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[noun in-let, -lit; verb in-let, in-let] /noun ˈɪn lɛt, -lɪt; verb ˈɪnˌlɛt, ɪnˈlɛt/
an indentation of a shoreline, usually long and narrow; small bay or arm.
a narrow passage between islands.
a place of admission; entrance.
something put in or inserted.
verb (used with object), inlet, inletting.
to put in; insert.
Origin of inlet
Middle English word dating back to 1250-1300; See origin at in, let1
Can be confused
bay, cove, gulf, inlet. Unabridged
Based on the Random House Dictionary, © Random House, Inc. 2017.
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Examples from the Web for inlet
Contemporary Examples
Historical Examples
  • There had been a storm, and a good many vessels had run into the inlet for shelter.

  • Meantime the weather had cleared, and all the vessels but one had gone from the inlet.

  • The same night that Maynard came into the inlet a wedding was held on the shore.

  • The boat is slowly entering the inlet, but has to struggle with a head-tide.

    Homeward Bound James Fenimore Cooper
  • She stood on the shore by the inlet, she saw the boat coming in from the open sea.

    A Spirit in Prison Robert Hichens
  • Once more he raised the glass to his eye and gazed toward the inlet of the atoll.

    Adrift on the Pacific Edward S. Ellis
  • It was of Alice that every crag and cliff, every bay and inlet spoke.

    Tony Butler Charles James Lever
  • By two of the afternoon we were running into the inlet of Rio Medio.

    Romance Joseph Conrad and F.M. Hueffer
  • He was reefed close and was making for the inlet, up Bay End way.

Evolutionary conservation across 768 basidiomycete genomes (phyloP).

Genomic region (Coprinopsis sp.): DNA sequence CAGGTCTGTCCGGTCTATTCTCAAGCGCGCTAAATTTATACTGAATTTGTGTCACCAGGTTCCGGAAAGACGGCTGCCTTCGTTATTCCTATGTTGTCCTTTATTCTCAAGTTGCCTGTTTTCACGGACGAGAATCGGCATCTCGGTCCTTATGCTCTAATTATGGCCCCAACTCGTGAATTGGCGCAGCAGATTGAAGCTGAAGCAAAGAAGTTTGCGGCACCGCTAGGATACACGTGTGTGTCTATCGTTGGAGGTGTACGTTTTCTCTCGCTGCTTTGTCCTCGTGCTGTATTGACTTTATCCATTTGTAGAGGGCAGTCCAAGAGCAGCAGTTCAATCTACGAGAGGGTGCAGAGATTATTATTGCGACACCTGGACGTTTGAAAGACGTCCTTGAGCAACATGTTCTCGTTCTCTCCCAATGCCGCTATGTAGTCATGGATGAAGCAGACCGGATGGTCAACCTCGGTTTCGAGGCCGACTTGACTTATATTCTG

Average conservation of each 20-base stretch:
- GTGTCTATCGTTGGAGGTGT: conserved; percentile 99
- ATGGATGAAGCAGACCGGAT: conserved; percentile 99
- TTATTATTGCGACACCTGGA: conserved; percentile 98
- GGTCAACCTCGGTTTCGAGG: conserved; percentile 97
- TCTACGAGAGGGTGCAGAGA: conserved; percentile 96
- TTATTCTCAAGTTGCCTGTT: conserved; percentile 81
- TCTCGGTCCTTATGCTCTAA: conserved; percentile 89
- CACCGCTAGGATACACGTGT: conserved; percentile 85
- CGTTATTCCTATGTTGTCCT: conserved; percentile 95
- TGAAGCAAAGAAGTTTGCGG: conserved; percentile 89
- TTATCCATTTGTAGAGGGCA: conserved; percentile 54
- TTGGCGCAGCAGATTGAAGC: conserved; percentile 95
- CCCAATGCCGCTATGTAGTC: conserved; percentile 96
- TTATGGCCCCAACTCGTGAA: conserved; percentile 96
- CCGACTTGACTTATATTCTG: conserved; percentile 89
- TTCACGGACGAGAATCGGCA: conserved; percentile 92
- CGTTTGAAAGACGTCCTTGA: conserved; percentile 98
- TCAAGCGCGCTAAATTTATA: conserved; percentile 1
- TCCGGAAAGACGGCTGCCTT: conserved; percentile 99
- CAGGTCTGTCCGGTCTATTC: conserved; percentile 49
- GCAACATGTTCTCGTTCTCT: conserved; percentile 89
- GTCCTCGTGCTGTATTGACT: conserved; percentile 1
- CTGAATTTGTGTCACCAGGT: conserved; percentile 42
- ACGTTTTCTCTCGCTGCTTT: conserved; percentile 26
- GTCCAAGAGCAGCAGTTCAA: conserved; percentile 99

Janet of the Dunes

    Harriet T. Comstock
British Dictionary definitions for inlet


noun (ˈɪnˌlɛt)
a narrow inland opening of the coastline
an entrance or opening
the act of letting someone or something in
something let in or inserted
  1. a passage, valve, or part through which a substance, esp a fluid, enters a device or machine
  2. (as modifier): an inlet valve
verb (ɪnˈlɛt) -lets, -letting, -let
(transitive) to insert or inlay
Collins English Dictionary - Complete & Unabridged 2012 Digital Edition
© William Collins Sons & Co. Ltd. 1979, 1986 © HarperCollins
Publishers 1998, 2000, 2003, 2005, 2006, 2007, 2009, 2012
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Word Origin and History for inlet

1570s, "narrow opening into a coast, arm of the sea," a special use of Middle English inleten "to let in" (c.1300), from in + let (v.). In this sense said by old sources to be originally a Kentish term.

Online Etymology Dictionary, © 2010 Douglas Harper
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inlet in Medicine

inlet in·let (ĭn'lět', -lĭt)
A passage leading into a cavity.

The American Heritage® Stedman's Medical Dictionary
Copyright © 2002, 2001, 1995 by Houghton Mifflin Company. Published by Houghton Mifflin Company.
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